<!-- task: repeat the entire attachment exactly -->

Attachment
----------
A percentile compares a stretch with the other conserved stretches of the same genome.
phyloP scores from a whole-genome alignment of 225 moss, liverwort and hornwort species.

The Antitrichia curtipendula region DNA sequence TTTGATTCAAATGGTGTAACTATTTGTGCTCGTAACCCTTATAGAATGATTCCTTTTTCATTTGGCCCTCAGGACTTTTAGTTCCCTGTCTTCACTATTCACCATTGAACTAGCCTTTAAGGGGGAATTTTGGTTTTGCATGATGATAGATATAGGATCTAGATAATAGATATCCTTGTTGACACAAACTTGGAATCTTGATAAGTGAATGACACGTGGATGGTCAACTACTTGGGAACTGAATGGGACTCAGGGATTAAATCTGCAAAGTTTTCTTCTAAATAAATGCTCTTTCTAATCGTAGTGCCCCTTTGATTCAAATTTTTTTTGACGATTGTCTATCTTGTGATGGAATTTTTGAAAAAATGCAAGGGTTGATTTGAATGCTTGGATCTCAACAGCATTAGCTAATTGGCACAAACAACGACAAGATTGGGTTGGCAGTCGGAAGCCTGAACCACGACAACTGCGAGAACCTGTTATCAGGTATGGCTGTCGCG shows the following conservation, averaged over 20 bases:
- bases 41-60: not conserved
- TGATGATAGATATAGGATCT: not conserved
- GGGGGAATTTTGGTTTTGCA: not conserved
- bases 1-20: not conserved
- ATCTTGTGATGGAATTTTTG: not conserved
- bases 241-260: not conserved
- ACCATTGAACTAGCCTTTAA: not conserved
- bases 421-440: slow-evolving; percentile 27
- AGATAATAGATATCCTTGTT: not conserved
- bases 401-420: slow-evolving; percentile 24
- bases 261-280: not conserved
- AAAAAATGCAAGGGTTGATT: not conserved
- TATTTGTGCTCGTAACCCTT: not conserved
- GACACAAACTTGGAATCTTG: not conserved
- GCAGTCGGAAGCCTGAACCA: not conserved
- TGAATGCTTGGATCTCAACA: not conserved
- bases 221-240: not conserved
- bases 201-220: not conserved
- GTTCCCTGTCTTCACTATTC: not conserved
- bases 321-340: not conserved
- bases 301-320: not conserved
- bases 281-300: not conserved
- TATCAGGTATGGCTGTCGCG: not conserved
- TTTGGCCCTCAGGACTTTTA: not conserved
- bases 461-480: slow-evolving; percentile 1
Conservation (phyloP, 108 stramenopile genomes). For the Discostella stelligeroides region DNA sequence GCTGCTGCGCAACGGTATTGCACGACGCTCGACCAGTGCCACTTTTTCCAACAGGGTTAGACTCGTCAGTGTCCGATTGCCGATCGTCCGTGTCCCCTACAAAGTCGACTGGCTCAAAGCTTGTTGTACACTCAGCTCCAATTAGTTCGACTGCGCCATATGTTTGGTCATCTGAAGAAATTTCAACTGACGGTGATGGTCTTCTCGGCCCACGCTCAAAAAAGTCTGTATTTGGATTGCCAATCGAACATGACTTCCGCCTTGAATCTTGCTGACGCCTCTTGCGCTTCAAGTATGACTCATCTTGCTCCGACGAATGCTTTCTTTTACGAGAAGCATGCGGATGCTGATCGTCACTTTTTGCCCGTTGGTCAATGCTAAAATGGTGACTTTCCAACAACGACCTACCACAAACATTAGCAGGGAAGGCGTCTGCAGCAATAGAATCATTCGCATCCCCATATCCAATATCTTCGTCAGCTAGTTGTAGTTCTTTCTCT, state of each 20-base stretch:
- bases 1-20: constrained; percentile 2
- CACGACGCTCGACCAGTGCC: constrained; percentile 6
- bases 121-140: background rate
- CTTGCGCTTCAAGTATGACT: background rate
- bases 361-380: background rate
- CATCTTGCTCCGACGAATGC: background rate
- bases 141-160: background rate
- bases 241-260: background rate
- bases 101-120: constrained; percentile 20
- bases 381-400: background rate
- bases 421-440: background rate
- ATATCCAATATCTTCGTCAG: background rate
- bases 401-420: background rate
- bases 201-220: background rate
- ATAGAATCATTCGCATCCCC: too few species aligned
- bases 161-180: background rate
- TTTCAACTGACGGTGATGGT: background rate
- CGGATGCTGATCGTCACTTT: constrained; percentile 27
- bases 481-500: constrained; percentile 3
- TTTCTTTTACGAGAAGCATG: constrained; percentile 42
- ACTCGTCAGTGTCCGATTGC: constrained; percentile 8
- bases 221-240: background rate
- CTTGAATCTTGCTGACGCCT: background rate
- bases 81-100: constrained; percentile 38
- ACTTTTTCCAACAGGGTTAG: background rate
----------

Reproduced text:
A percentile compares a stretch with the other conserved stretches of the same genome.
phyloP scores from a whole-genome alignment of 225 moss, liverwort and hornwort species.

The Antitrichia curtipendula region DNA sequence TTTGATTCAAATGGTGTAACTATTTGTGCTCGTAACCCTTATAGAATGATTCCTTTTTCATTTGGCCCTCAGGACTTTTAGTTCCCTGTCTTCACTATTCACCATTGAACTAGCCTTTAAGGGGGAATTTTGGTTTTGCATGATGATAGATATAGGATCTAGATAATAGATATCCTTGTTGACACAAACTTGGAATCTTGATAAGTGAATGACACGTGGATGGTCAACTACTTGGGAACTGAATGGGACTCAGGGATTAAATCTGCAAAGTTTTCTTCTAAATAAATGCTCTTTCTAATCGTAGTGCCCCTTTGATTCAAATTTTTTTTGACGATTGTCTATCTTGTGATGGAATTTTTGAAAAAATGCAAGGGTTGATTTGAATGCTTGGATCTCAACAGCATTAGCTAATTGGCACAAACAACGACAAGATTGGGTTGGCAGTCGGAAGCCTGAACCACGACAACTGCGAGAACCTGTTATCAGGTATGGCTGTCGCG shows the following conservation, averaged over 20 bases:
- bases 41-60: not conserved
- TGATGATAGATATAGGATCT: not conserved
- GGGGGAATTTTGGTTTTGCA: not conserved
- bases 1-20: not conserved
- ATCTTGTGATGGAATTTTTG: not conserved
- bases 241-260: not conserved
- ACCATTGAACTAGCCTTTAA: not conserved
- bases 421-440: slow-evolving; percentile 27
- AGATAATAGATATCCTTGTT: not conserved
- bases 401-420: slow-evolving; percentile 24
- bases 261-280: not conserved
- AAAAAATGCAAGGGTTGATT: not conserved
- TATTTGTGCTCGTAACCCTT: not conserved
- GACACAAACTTGGAATCTTG: not conserved
- GCAGTCGGAAGCCTGAACCA: not conserved
- TGAATGCTTGGATCTCAACA: not conserved
- bases 221-240: not conserved
- bases 201-220: not conserved
- GTTCCCTGTCTTCACTATTC: not conserved
- bases 321-340: not conserved
- bases 301-320: not conserved
- bases 281-300: not conserved
- TATCAGGTATGGCTGTCGCG: not conserved
- TTTGGCCCTCAGGACTTTTA: not conserved
- bases 461-480: slow-evolving; percentile 1
Conservation (phyloP, 108 stramenopile genomes). For the Discostella stelligeroides region DNA sequence GCTGCTGCGCAACGGTATTGCACGACGCTCGACCAGTGCCACTTTTTCCAACAGGGTTAGACTCGTCAGTGTCCGATTGCCGATCGTCCGTGTCCCCTACAAAGTCGACTGGCTCAAAGCTTGTTGTACACTCAGCTCCAATTAGTTCGACTGCGCCATATGTTTGGTCATCTGAAGAAATTTCAACTGACGGTGATGGTCTTCTCGGCCCACGCTCAAAAAAGTCTGTATTTGGATTGCCAATCGAACATGACTTCCGCCTTGAATCTTGCTGACGCCTCTTGCGCTTCAAGTATGACTCATCTTGCTCCGACGAATGCTTTCTTTTACGAGAAGCATGCGGATGCTGATCGTCACTTTTTGCCCGTTGGTCAATGCTAAAATGGTGACTTTCCAACAACGACCTACCACAAACATTAGCAGGGAAGGCGTCTGCAGCAATAGAATCATTCGCATCCCCATATCCAATATCTTCGTCAGCTAGTTGTAGTTCTTTCTCT, state of each 20-base stretch:
- bases 1-20: constrained; percentile 2
- CACGACGCTCGACCAGTGCC: constrained; percentile 6
- bases 121-140: background rate
- CTTGCGCTTCAAGTATGACT: background rate
- bases 361-380: background rate
- CATCTTGCTCCGACGAATGC: background rate
- bases 141-160: background rate
- bases 241-260: background rate
- bases 101-120: constrained; percentile 20
- bases 381-400: background rate
- bases 421-440: background rate
- ATATCCAATATCTTCGTCAG: background rate
- bases 401-420: background rate
- bases 201-220: background rate
- ATAGAATCATTCGCATCCCC: too few species aligned
- bases 161-180: background rate
- TTTCAACTGACGGTGATGGT: background rate
- CGGATGCTGATCGTCACTTT: constrained; percentile 27
- bases 481-500: constrained; percentile 3
- TTTCTTTTACGAGAAGCATG: constrained; percentile 42
- ACTCGTCAGTGTCCGATTGC: constrained; percentile 8
- bases 221-240: background rate
- CTTGAATCTTGCTGACGCCT: background rate
- bases 81-100: constrained; percentile 38
- ACTTTTTCCAACAGGGTTAG: background rate